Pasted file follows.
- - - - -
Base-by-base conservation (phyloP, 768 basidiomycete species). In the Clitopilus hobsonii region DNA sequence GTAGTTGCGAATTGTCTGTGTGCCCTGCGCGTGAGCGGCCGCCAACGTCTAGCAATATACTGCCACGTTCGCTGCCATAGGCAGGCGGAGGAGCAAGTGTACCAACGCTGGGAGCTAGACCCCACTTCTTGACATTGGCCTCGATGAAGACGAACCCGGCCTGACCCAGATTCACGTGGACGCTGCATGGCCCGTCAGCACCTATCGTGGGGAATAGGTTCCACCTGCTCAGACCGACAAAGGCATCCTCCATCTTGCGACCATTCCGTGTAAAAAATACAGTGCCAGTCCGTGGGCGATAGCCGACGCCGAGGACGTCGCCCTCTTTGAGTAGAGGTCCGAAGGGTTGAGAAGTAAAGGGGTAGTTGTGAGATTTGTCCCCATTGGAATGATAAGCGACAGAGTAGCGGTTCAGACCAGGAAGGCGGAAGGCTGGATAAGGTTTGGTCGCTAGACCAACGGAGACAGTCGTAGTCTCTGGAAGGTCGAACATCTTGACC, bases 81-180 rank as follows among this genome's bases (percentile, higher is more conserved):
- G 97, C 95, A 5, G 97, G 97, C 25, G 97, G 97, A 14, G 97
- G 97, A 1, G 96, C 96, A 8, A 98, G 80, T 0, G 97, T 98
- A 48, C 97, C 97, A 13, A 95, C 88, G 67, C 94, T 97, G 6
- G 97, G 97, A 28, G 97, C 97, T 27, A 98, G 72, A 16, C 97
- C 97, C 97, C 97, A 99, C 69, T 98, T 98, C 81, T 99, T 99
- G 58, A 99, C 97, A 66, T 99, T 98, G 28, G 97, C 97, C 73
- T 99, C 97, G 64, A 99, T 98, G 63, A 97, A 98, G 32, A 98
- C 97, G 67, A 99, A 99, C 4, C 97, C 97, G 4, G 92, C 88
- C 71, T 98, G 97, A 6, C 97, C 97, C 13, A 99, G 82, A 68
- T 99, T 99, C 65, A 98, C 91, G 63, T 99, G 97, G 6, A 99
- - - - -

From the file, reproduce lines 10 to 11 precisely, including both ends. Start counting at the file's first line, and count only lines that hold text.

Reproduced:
- C 71, T 98, G 97, A 6, C 97, C 97, C 13, A 99, G 82, A 68
- T 99, T 99, C 65, A 98, C 91, G 63, T 99, G 97, G 6, A 99